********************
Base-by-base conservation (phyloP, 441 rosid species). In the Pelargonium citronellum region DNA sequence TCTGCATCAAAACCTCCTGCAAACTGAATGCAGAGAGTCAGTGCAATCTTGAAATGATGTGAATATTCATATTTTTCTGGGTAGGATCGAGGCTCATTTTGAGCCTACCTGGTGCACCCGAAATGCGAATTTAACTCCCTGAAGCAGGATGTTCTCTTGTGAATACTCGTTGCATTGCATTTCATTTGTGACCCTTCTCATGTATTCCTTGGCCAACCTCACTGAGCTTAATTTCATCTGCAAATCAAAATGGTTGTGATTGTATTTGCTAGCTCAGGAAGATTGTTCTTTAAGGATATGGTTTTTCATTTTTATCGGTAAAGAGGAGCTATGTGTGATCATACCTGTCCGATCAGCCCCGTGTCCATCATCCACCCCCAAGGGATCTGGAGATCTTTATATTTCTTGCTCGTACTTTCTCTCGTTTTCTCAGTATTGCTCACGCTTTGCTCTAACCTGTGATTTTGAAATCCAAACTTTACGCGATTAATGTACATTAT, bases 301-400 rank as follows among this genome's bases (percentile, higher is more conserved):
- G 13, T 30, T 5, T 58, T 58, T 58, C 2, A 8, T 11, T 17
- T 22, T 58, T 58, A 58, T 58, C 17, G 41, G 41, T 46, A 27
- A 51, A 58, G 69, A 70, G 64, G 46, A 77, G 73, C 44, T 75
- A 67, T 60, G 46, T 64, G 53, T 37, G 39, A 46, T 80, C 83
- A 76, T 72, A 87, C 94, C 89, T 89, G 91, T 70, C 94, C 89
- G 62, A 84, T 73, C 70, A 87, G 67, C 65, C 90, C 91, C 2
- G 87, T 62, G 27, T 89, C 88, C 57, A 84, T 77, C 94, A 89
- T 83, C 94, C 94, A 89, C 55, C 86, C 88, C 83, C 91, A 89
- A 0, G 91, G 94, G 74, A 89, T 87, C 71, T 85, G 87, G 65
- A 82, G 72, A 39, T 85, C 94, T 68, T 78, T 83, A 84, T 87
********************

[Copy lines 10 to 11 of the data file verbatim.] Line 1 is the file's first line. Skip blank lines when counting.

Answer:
- A 0, G 91, G 94, G 74, A 89, T 87, C 71, T 85, G 87, G 65
- A 82, G 72, A 39, T 85, C 94, T 68, T 78, T 83, A 84, T 87